Monday, December 12, 2011
Notes from the Black Women and Marriage Project: An everything kind of love
Black women don't need to be taught how to love. Despite what the common narrative may tell you, we are loving beings--no more or less so than any other group. You don't see it, though. Too much of popular culture--even the movies, TV shows and books targeted to our community--presents black women as bitter and emasculating bitches, misguided in our independence and incapable of appreciating a good man. Don't trust that.
For more than a month, I've been conducting preliminary interviews for my black women and marriage project. When I began this project, I didn't realize how much I would enjoy hearing other black women talk about how much they love their partners. This process has highlighted for me, how rarely I get to hear that. Oh, I experience it in real life, but sometimes pop culture can feel stronger and more encompassing than real life.
One interviewee, upon being asked what she loves most about her man, said: "You don't have the time..." Another giddily talked about how she and her mate discovered their mutual interest in Greek mythology, prompting his family to exclaim, "Oh my God! There's two of them!" Yet another woman proudly talked about how her husband could talk about philosophy and rewire a house. Another woman said that she was "stupid in love with her husband." I can relate, as a stupidly in love woman myself.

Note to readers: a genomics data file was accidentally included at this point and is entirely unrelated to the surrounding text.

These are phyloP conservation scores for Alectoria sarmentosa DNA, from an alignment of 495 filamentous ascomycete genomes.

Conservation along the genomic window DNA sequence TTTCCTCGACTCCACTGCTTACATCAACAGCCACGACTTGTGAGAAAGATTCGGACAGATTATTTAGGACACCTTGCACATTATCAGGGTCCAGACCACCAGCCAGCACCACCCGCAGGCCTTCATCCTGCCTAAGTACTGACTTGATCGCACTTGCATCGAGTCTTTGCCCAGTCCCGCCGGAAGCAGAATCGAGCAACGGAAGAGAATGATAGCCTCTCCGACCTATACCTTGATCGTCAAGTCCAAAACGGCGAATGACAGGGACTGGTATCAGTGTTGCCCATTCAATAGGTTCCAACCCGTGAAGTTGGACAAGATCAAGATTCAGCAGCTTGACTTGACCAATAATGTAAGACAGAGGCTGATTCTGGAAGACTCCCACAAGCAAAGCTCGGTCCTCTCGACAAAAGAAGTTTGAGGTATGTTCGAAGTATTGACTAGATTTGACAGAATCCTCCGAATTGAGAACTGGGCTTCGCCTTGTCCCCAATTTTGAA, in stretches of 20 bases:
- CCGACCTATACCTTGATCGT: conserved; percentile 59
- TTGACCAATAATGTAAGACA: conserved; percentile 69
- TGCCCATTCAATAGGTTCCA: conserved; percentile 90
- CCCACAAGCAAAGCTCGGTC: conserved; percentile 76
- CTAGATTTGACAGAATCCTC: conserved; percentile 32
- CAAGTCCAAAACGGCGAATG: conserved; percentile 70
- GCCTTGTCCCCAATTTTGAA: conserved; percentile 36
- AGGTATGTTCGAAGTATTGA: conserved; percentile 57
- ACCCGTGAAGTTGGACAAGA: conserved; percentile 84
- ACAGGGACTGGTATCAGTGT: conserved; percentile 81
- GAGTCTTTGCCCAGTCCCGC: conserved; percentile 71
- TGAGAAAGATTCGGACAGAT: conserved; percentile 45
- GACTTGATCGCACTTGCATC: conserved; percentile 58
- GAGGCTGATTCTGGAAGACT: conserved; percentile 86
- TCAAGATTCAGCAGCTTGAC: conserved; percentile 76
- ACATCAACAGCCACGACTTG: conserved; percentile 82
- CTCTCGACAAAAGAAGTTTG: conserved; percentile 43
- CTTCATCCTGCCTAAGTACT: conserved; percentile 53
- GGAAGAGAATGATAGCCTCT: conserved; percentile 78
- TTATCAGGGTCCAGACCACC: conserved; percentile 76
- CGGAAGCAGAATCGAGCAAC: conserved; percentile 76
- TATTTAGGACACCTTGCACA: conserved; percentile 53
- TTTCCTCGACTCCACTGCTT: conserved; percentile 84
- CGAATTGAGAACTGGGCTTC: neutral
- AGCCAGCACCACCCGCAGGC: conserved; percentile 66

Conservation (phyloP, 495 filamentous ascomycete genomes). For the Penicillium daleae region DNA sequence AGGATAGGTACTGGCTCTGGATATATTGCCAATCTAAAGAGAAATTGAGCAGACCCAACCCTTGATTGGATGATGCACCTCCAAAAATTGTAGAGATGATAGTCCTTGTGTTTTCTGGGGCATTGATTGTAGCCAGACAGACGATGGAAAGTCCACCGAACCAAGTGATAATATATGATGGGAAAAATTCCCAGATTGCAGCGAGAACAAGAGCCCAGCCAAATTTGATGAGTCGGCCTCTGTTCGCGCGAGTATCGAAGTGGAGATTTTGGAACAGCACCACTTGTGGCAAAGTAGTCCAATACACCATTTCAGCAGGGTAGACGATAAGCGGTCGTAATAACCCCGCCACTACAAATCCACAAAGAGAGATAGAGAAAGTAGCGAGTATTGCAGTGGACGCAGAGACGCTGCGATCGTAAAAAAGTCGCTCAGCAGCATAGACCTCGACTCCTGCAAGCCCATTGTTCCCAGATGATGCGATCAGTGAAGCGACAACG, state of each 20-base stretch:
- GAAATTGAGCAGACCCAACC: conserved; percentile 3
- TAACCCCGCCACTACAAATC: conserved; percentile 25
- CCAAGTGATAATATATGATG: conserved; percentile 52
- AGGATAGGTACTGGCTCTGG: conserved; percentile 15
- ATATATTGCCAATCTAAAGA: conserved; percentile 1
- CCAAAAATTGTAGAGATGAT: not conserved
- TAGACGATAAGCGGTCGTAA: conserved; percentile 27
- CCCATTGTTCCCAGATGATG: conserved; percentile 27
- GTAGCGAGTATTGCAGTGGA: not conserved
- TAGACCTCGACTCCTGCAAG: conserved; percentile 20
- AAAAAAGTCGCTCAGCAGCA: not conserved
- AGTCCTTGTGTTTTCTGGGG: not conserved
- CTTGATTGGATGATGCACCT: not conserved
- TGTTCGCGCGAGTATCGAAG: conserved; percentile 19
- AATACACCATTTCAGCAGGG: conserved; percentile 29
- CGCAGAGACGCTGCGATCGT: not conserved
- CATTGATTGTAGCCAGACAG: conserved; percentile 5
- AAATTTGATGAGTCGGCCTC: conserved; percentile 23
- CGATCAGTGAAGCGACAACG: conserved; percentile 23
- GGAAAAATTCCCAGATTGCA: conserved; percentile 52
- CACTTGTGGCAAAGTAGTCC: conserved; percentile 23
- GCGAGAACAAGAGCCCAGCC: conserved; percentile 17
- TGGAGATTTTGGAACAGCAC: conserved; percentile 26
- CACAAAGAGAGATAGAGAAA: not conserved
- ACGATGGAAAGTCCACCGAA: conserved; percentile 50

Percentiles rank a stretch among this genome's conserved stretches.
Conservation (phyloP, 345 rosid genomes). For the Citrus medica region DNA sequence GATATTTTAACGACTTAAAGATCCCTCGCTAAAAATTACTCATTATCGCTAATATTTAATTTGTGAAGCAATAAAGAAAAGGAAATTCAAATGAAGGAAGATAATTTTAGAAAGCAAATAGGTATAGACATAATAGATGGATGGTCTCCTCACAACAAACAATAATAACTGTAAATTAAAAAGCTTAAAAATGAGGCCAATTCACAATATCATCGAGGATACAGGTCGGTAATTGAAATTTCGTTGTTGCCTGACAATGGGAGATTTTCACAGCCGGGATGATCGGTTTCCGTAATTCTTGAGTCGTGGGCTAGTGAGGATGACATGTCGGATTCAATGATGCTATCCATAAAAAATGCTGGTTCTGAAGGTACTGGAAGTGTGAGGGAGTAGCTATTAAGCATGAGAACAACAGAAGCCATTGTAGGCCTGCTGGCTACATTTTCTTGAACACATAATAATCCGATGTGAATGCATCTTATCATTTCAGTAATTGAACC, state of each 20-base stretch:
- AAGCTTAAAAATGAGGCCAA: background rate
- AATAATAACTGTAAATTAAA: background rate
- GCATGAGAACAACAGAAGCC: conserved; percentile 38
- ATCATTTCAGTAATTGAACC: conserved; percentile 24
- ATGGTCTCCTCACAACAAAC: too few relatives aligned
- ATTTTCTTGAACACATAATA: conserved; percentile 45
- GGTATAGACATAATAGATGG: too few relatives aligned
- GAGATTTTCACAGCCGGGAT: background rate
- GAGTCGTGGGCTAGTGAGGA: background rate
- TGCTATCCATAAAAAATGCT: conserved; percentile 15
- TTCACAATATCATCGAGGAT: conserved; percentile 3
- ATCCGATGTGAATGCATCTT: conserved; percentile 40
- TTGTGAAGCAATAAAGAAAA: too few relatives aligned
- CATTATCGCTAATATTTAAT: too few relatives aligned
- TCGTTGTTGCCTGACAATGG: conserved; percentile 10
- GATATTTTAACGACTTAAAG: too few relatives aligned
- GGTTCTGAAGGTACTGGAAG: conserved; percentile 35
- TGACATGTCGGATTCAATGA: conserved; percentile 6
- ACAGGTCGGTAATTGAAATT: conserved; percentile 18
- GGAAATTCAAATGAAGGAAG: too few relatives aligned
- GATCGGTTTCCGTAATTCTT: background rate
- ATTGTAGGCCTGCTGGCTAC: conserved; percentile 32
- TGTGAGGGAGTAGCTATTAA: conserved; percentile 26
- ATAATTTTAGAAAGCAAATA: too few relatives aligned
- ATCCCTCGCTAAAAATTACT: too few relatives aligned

Of course, as these women love, they are also loved back with the same vehemence and fullness. I've been talking to sisters who are experiencing an everything sort of love. That's what I call it, anyway. There's this song by Alanis Morisette that I love called "Everything." In it, she sings about someone loving her for herself--all the good parts, the weird parts and, yes, the bad parts, too.
An everything kind of love is a love where someone actually sees you in all your complication and loves the hell out of you anyway. That kind of love feels soooo good.
That's why I so hate all the "advice" directed at heterosexual black women searching for life partners. You may get a man by trying to act and think like someone else, but you won't get an everything kind of love. And that's the best love of all--the kind of love every man and woman deserves.
Photo Credit: Madame Noire